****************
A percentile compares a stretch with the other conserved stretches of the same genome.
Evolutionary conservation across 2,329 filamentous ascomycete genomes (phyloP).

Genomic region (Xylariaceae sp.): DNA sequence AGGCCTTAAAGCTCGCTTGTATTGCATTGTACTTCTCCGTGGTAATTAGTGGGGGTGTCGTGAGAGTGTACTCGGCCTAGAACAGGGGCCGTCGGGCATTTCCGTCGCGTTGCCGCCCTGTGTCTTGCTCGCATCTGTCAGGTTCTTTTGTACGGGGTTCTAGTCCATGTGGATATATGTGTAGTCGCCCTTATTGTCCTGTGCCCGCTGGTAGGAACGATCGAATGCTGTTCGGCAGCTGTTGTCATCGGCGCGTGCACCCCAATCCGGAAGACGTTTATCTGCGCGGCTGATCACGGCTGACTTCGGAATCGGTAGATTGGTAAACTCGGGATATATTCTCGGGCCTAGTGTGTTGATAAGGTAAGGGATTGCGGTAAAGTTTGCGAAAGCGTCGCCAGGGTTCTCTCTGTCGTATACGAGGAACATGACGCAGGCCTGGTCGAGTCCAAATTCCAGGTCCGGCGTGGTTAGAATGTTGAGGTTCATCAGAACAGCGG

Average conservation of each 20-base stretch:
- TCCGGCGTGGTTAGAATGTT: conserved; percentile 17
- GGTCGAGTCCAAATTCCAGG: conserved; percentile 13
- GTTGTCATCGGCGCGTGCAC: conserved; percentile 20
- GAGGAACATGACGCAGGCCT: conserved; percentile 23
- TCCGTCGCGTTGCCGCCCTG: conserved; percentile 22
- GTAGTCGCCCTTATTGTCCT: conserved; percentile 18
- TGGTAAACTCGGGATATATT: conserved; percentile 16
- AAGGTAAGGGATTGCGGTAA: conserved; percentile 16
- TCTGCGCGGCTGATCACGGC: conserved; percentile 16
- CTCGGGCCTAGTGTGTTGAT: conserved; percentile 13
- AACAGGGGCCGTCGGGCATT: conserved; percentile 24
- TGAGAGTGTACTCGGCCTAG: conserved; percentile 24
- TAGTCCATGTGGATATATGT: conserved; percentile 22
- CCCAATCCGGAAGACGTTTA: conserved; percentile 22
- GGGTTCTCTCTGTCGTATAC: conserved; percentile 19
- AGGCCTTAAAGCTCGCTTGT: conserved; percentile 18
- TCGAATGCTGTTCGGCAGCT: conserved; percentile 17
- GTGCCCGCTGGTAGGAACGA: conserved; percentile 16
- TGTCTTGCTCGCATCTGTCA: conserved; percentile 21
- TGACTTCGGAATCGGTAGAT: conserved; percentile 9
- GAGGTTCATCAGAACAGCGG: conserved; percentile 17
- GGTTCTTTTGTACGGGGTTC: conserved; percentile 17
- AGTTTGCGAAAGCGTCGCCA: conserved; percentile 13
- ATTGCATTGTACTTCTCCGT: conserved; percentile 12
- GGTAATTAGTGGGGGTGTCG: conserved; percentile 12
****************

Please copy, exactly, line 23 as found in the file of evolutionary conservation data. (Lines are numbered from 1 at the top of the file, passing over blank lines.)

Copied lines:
- TGTCTTGCTCGCATCTGTCA: conserved; percentile 21